Cal Ripken Sr. cool after winter of his discontent

March 07, 1993|By John F. Steadman | John F. Steadman,Staff Writer

All those spring trainings and suddenly Cal Ripken Sr. isn't carrying a clipboard that outlines the plan of the day, nor is he swinging a fungo bat with the deftness of a baton. For 37 years he was in a baseball environment. Always a Baltimore Oriole.

Now it's different. He's home while the Orioles are at play. But there are no symptoms of withdrawal or expressions of resentment. "At this stage, I know I'm not missing anything," he says in the direct matter-of-fact manner that has been the Ripken way.

His wife, Vi, realizes what an unusual occurrence it is to have him around the house in early March, when teams are in camp preparing for the season and he's not with them. "It's different but wonderful for both of us," she said. "I know him better than anyone. He's holding up fine. He's not yearning to be in Florida even though it's a time of the year he always used to be there."

In the comfort of the Ripken living room in Aberdeen, he talked openly of his firing -- not retirement -- from the Orioles and offered a myriad of reminiscences, pleasant and informative.

Ripken, 57, has spent more than half of his life working for an organization in every aspect of on-the-field baseball. His contributions stand as a glorious record of devotion to duty. In the end, though, he gathered the distinct impression he was being moved to another job to satisfy the whims of management.

On Oct. 15, he was called to a meeting that included general manager Roland Hemond, assistant general manager Frank Robinson and manager Johnny Oates.

"Roland told me we have to move some people along [ostensibly to open opportunities for younger coaches]," Ripken said. "He said he wanted me to coordinate the minor-league camp and also I'd probably spend some time with the major-league club.

"I listened and asked him, 'Before you go flowering up that job, tell me why I'm not staying here.' He said again because 'we have to move some people along.' I asked him when he wanted an answer. He mentioned three or four days. I thought it out,

reviewed it and called back and told him I couldn't accept the proposal. They announced I retired. I didn't retire."

There was a charge made that he had grown distant from the players last season. "That's wrong," he said. "The players never stopped coming to me asking for help. The biggest laugh I got was when I read in some newspaper that I sat in the back row of the bus to get away from everybody. Know why I sat there? So I could smoke cigarettes."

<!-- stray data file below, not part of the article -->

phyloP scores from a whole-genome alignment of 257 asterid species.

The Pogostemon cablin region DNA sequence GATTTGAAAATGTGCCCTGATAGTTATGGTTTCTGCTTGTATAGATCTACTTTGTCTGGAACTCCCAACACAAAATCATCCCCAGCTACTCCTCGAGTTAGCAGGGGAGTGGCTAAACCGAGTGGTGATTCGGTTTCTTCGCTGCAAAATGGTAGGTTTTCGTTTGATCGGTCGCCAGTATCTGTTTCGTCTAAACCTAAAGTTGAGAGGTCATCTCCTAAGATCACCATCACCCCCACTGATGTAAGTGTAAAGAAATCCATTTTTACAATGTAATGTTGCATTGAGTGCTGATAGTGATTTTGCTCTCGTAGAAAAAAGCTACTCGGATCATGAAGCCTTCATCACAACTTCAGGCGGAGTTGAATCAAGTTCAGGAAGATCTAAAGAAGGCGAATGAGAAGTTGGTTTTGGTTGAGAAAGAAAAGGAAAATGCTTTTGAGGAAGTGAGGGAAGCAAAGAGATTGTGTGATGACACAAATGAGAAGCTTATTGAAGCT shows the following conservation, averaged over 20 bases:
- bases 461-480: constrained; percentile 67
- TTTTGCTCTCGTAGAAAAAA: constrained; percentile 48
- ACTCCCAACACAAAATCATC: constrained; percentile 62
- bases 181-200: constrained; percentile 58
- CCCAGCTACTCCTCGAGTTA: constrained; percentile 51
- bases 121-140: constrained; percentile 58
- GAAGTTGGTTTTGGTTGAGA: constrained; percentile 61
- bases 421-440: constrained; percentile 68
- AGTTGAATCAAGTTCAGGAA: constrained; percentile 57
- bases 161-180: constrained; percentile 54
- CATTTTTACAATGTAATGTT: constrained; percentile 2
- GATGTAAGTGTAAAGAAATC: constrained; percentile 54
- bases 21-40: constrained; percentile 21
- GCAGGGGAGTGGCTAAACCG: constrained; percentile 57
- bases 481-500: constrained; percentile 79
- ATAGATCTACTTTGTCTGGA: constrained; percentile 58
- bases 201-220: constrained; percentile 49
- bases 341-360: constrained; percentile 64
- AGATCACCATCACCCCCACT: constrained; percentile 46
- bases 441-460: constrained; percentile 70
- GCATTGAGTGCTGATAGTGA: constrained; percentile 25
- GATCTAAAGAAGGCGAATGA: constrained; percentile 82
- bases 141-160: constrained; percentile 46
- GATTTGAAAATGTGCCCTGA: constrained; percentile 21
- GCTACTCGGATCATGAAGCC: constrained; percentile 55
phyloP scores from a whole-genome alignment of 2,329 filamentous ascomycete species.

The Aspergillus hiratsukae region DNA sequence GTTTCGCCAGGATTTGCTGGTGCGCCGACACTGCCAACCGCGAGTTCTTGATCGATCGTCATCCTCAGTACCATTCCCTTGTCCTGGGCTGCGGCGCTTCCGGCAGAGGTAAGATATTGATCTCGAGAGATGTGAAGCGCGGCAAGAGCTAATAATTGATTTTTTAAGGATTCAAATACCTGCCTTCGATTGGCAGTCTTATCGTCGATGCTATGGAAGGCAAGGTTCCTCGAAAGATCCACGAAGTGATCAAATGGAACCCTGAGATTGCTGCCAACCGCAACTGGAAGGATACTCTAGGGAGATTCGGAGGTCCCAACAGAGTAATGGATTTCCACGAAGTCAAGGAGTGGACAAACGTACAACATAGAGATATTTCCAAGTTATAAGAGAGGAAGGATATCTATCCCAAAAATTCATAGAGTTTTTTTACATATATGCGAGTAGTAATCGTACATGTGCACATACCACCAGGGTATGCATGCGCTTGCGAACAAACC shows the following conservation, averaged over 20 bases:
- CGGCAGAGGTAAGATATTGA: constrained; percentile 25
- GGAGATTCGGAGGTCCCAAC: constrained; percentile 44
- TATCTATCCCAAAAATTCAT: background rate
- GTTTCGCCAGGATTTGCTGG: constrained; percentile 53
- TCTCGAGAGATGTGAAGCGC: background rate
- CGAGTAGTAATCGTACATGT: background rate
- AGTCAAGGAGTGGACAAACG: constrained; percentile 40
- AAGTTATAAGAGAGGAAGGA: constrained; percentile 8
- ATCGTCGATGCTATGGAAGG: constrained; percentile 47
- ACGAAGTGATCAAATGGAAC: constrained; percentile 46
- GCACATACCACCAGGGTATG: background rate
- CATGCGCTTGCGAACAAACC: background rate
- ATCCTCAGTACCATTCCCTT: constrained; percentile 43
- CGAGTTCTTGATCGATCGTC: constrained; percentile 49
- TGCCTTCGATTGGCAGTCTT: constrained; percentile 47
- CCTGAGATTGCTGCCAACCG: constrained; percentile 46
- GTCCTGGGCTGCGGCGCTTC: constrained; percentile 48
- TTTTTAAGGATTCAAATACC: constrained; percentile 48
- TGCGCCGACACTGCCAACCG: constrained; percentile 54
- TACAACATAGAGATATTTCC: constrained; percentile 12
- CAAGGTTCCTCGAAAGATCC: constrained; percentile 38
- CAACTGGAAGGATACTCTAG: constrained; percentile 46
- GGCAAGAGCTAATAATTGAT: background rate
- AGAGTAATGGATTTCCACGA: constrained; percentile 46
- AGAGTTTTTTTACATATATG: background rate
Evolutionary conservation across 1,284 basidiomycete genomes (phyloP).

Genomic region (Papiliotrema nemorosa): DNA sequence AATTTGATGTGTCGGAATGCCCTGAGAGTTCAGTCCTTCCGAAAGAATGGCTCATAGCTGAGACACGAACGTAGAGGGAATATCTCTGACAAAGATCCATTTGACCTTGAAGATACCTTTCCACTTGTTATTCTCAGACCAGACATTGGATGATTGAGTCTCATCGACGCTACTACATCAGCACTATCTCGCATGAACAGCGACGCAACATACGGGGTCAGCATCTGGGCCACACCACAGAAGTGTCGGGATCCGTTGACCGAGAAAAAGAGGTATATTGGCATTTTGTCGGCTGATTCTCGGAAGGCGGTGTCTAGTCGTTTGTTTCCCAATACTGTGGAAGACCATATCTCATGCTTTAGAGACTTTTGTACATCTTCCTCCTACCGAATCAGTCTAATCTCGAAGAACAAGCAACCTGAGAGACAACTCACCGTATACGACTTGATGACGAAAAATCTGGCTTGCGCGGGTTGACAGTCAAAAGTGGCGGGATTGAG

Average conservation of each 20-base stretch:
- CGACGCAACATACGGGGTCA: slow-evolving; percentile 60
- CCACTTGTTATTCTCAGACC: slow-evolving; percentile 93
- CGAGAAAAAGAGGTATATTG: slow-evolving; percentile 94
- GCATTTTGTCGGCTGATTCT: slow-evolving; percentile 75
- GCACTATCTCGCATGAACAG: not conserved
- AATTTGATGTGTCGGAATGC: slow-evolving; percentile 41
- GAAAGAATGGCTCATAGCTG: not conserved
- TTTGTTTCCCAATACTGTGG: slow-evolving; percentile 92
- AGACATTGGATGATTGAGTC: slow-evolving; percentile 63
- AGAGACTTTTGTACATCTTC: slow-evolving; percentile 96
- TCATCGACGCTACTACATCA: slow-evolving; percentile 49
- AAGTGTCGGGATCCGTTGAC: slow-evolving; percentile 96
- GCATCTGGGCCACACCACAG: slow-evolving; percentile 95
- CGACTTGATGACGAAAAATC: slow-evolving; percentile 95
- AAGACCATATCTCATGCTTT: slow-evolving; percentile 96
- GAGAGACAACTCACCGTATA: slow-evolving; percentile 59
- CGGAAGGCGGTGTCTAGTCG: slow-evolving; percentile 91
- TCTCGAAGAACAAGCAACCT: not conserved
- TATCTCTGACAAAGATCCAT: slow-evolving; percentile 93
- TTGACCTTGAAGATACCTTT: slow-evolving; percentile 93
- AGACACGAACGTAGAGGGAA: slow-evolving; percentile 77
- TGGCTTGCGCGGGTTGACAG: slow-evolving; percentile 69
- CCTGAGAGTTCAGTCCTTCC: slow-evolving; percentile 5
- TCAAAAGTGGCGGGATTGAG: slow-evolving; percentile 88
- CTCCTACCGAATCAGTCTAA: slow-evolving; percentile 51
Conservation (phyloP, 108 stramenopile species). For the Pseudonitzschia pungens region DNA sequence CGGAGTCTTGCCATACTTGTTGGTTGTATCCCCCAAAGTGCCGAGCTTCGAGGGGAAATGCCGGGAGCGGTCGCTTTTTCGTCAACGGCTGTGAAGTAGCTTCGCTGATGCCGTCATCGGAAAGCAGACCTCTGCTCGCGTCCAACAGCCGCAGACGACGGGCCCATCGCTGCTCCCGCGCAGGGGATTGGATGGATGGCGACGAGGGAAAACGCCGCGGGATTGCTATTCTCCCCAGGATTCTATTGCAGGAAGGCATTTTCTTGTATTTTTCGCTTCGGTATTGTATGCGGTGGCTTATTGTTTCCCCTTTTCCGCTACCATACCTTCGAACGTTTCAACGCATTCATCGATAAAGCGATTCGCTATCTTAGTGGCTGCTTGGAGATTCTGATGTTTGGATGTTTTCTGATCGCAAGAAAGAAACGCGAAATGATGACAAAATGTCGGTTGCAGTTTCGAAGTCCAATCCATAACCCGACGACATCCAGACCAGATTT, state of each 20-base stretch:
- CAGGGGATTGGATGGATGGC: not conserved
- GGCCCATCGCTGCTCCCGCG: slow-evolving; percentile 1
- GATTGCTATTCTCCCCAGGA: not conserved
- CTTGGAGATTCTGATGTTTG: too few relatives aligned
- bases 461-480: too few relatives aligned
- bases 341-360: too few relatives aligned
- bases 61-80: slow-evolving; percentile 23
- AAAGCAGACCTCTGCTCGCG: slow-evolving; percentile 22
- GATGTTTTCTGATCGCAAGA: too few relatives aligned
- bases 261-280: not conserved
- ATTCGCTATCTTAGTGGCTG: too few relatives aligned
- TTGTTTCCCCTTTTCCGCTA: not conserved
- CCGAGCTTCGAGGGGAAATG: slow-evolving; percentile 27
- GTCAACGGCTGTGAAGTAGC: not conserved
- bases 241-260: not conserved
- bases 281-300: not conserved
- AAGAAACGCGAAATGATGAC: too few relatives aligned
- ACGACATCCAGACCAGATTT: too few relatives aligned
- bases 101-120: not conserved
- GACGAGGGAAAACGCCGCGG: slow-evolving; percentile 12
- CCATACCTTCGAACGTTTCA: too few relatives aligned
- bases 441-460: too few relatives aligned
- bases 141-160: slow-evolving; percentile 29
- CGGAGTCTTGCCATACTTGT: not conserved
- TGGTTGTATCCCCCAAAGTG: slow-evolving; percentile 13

There also was speculation that a decision by Ripken, while coaching third base, might have contributed to his termination.

In the opening game of a big series against the Toronto Blue Jays in late September, he held up Tim Hulett in the ninth inning with what could have been the tying run.

"I can't believe that had anything to do with it," he said. "If you have any understanding of how baseball is played, you realize a coach never wants a tying run thrown out at home plate. The ball wasn't hit that deep, and Tim Hulett is not a good runner. We had Mike Devereaux at the plate, and we have a chance to tie or even win the game. You don't take a high-risk chance at that point."

Ultimately, Ripken was removed as a coach. It ended a career that had started when he was a 21-year-old catcher, who soon became a craftsman at the position, even though a shoulder injury prevented him from getting a major-league opportunity. He had been a player, minor-league manager, major-league coach and for a season, plus six games in 1988, manager of the Orioles.

Ripken remembered his first contract for $150 per month; the late scout, John "Poke" Whalen, didn't have a pen so he borrowed one from a spectator so he could sign.

"It was over on Lee Field or what some of us in Aberdeen called Canners Field," he said. "At Phoenix, my manager was Bob Hooper, who also pitched. He was a great teacher and threw the best stiff-wrist slider I ever saw. Bob used so much resin that after a game when I'd congratulate him, our hands would stick together."

Playing that rookie season at Phoenix, in the Arizona-Mexico League, meant the team made a road trip to Cananea, Mexico, where games were held in a bull ring that didn't have a blade of grass.

"The heat had to be 130 or 140 degrees," Ripken said. "When I was warming up a pitcher, I'd dig a hole to bury both my feet and then insulate them by pushing the sand over my shoes."

He was aware during the mid-1950s that the Orioles organization was beginning to stabilize and make progress. But he also knew that manager-general manager Paul Richards and farm director Jim McLaughlin rarely spoke. It was a house divided, but success couldn't be denied because both men were proficient in their areas of responsibility.

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